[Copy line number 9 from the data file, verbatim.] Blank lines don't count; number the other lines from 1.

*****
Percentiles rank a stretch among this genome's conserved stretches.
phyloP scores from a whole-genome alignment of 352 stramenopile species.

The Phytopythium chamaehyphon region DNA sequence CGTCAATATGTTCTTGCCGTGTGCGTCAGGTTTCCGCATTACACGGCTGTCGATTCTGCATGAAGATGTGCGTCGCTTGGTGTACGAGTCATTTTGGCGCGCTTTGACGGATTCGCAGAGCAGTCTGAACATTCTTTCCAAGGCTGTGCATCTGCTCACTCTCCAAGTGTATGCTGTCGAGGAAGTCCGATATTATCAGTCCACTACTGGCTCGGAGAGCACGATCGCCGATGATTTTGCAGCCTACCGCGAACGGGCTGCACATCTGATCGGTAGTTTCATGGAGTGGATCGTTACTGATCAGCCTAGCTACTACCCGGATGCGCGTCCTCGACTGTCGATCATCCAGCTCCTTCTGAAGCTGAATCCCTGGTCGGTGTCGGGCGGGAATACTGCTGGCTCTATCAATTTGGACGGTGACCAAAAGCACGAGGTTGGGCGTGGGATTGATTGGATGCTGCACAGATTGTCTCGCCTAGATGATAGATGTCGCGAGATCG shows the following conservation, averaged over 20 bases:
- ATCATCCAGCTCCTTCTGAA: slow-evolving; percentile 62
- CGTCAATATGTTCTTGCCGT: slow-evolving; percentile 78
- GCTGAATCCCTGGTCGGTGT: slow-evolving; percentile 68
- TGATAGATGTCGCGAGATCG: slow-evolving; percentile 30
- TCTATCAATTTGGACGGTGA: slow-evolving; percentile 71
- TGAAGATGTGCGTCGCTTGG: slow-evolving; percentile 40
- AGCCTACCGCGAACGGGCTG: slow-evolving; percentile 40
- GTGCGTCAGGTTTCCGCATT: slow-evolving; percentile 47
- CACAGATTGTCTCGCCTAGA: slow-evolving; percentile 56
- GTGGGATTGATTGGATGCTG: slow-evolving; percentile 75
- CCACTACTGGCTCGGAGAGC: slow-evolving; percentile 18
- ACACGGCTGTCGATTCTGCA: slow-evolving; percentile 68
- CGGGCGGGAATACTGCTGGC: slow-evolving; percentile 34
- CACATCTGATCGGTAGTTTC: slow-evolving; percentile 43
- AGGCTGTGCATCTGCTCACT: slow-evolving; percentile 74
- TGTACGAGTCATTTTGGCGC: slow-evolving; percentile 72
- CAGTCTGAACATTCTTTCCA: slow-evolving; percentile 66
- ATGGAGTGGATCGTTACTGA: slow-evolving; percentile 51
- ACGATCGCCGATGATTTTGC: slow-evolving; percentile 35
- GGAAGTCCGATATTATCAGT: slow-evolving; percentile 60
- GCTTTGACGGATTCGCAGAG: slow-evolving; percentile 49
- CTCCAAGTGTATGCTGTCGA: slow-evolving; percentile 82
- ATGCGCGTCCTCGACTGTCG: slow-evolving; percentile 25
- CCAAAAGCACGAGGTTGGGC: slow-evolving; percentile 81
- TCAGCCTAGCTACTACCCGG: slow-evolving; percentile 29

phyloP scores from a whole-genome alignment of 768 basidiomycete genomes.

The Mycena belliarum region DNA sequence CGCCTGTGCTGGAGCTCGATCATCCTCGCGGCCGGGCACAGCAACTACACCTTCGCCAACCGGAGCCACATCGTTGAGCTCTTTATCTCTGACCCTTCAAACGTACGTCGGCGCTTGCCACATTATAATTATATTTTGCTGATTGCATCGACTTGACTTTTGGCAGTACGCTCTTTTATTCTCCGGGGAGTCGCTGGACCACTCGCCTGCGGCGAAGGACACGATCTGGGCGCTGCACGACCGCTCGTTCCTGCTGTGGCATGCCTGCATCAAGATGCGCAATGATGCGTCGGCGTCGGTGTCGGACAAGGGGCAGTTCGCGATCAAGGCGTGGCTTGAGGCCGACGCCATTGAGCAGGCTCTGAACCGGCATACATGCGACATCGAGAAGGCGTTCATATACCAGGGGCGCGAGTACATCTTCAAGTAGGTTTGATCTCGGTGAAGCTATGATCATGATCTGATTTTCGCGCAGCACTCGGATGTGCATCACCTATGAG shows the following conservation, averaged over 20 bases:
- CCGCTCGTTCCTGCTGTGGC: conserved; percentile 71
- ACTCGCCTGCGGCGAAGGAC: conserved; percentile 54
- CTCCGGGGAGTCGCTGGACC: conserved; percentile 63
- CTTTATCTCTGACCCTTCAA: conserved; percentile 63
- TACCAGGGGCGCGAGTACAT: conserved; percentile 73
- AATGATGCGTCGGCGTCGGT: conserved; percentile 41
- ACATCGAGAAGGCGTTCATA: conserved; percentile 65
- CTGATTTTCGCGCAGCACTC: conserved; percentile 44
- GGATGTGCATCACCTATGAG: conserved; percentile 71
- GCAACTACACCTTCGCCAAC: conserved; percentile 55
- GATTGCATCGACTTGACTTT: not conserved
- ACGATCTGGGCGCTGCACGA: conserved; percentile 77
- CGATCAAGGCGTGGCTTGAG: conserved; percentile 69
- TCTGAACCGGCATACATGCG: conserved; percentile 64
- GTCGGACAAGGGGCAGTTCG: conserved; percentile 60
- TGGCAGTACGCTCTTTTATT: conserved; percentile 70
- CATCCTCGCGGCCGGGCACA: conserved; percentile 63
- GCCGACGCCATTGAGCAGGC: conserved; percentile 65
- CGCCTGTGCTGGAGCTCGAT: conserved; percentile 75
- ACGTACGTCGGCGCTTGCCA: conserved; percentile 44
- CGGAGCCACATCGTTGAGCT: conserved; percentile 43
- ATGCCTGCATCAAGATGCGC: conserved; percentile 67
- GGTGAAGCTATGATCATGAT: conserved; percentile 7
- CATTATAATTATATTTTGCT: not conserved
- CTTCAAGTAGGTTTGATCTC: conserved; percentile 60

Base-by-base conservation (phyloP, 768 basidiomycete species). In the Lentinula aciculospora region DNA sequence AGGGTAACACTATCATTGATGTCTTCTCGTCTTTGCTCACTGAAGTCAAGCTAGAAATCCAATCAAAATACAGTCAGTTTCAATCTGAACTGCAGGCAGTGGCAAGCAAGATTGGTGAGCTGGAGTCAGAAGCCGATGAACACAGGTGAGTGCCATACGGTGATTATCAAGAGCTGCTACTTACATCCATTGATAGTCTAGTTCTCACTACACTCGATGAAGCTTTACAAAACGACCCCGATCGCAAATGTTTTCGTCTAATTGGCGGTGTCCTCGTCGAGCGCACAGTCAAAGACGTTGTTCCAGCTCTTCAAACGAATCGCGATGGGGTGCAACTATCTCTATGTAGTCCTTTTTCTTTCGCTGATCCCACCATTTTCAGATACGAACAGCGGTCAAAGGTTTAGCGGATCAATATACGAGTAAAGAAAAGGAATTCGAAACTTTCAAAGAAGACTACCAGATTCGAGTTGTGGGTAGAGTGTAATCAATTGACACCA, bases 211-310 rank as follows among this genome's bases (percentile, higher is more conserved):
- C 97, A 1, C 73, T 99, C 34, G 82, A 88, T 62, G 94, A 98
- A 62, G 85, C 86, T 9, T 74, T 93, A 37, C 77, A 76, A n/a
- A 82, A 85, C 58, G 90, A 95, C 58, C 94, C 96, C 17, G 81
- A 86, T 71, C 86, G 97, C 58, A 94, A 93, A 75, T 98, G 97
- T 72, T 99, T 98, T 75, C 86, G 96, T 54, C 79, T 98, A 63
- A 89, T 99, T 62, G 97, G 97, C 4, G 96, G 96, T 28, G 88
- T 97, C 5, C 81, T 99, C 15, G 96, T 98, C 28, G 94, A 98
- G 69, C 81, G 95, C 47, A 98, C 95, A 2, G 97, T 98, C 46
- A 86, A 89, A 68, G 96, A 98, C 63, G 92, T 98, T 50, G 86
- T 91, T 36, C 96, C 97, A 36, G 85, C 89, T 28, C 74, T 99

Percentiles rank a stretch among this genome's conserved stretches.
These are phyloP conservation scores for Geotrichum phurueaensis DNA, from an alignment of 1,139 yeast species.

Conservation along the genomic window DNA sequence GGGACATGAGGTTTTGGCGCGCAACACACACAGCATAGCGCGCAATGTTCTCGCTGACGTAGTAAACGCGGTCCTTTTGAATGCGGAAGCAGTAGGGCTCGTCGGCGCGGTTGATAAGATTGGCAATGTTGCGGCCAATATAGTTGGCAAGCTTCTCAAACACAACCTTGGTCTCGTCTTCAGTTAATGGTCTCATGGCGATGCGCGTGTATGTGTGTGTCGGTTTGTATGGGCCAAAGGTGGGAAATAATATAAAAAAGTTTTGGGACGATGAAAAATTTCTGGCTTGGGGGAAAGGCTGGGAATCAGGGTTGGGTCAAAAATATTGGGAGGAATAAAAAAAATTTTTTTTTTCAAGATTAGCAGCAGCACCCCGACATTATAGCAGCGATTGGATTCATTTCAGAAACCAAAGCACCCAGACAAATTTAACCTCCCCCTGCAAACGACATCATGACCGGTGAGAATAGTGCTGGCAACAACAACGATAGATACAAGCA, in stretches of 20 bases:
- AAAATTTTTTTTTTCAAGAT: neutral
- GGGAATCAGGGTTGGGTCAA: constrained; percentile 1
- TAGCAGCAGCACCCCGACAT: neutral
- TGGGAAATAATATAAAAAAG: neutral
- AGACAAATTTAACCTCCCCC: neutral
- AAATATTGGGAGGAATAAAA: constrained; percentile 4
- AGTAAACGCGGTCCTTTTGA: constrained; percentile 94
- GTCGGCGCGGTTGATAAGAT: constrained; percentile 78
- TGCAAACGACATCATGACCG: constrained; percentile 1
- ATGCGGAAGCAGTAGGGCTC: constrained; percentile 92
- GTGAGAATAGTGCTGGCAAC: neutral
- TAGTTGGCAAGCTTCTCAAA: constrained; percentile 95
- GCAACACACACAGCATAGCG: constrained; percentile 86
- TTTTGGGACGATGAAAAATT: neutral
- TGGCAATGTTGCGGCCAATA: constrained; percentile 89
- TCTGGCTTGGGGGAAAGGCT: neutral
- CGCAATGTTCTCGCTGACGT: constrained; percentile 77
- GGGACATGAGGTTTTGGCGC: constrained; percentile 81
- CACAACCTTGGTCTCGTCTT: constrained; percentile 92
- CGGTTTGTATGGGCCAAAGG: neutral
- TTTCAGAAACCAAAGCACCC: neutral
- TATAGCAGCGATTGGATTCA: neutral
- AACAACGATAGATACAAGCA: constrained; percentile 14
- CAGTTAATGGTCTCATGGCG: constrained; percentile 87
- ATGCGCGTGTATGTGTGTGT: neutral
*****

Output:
- TGAAGATGTGCGTCGCTTGG: slow-evolving; percentile 40